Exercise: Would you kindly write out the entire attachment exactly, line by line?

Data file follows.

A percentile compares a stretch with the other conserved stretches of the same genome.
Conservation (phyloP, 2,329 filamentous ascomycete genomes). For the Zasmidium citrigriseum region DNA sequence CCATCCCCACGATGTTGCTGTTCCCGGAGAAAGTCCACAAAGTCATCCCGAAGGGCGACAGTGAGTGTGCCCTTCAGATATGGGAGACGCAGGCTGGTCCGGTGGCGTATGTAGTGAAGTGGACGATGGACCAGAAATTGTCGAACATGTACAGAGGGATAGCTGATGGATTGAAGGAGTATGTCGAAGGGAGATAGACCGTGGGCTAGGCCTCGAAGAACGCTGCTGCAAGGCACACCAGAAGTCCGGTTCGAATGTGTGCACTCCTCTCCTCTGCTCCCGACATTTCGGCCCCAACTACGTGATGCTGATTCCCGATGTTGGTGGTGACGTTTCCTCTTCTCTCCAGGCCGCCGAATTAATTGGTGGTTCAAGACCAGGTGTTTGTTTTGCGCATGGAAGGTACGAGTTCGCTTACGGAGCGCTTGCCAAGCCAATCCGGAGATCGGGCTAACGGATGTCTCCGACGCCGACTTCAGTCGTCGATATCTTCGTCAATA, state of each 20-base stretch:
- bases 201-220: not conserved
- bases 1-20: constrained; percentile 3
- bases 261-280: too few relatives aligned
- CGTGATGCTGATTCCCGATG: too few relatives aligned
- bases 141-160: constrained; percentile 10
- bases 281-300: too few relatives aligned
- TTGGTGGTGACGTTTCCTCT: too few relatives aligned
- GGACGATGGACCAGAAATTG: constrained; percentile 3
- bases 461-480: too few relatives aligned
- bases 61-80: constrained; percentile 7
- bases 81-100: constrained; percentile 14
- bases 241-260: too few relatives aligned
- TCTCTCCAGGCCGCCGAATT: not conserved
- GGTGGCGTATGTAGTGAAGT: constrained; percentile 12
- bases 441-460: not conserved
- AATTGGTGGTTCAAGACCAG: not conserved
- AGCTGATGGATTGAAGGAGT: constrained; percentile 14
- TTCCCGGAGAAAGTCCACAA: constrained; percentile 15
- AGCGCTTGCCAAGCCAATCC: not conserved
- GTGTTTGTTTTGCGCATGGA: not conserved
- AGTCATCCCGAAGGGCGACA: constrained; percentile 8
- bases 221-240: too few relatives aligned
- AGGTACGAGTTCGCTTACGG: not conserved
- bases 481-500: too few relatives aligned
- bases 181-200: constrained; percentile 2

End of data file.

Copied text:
A percentile compares a stretch with the other conserved stretches of the same genome.
Conservation (phyloP, 2,329 filamentous ascomycete genomes). For the Zasmidium citrigriseum region DNA sequence CCATCCCCACGATGTTGCTGTTCCCGGAGAAAGTCCACAAAGTCATCCCGAAGGGCGACAGTGAGTGTGCCCTTCAGATATGGGAGACGCAGGCTGGTCCGGTGGCGTATGTAGTGAAGTGGACGATGGACCAGAAATTGTCGAACATGTACAGAGGGATAGCTGATGGATTGAAGGAGTATGTCGAAGGGAGATAGACCGTGGGCTAGGCCTCGAAGAACGCTGCTGCAAGGCACACCAGAAGTCCGGTTCGAATGTGTGCACTCCTCTCCTCTGCTCCCGACATTTCGGCCCCAACTACGTGATGCTGATTCCCGATGTTGGTGGTGACGTTTCCTCTTCTCTCCAGGCCGCCGAATTAATTGGTGGTTCAAGACCAGGTGTTTGTTTTGCGCATGGAAGGTACGAGTTCGCTTACGGAGCGCTTGCCAAGCCAATCCGGAGATCGGGCTAACGGATGTCTCCGACGCCGACTTCAGTCGTCGATATCTTCGTCAATA, state of each 20-base stretch:
- bases 201-220: not conserved
- bases 1-20: constrained; percentile 3
- bases 261-280: too few relatives aligned
- CGTGATGCTGATTCCCGATG: too few relatives aligned
- bases 141-160: constrained; percentile 10
- bases 281-300: too few relatives aligned
- TTGGTGGTGACGTTTCCTCT: too few relatives aligned
- GGACGATGGACCAGAAATTG: constrained; percentile 3
- bases 461-480: too few relatives aligned
- bases 61-80: constrained; percentile 7
- bases 81-100: constrained; percentile 14
- bases 241-260: too few relatives aligned
- TCTCTCCAGGCCGCCGAATT: not conserved
- GGTGGCGTATGTAGTGAAGT: constrained; percentile 12
- bases 441-460: not conserved
- AATTGGTGGTTCAAGACCAG: not conserved
- AGCTGATGGATTGAAGGAGT: constrained; percentile 14
- TTCCCGGAGAAAGTCCACAA: constrained; percentile 15
- AGCGCTTGCCAAGCCAATCC: not conserved
- GTGTTTGTTTTGCGCATGGA: not conserved
- AGTCATCCCGAAGGGCGACA: constrained; percentile 8
- bases 221-240: too few relatives aligned
- AGGTACGAGTTCGCTTACGG: not conserved
- bases 481-500: too few relatives aligned
- bases 181-200: constrained; percentile 2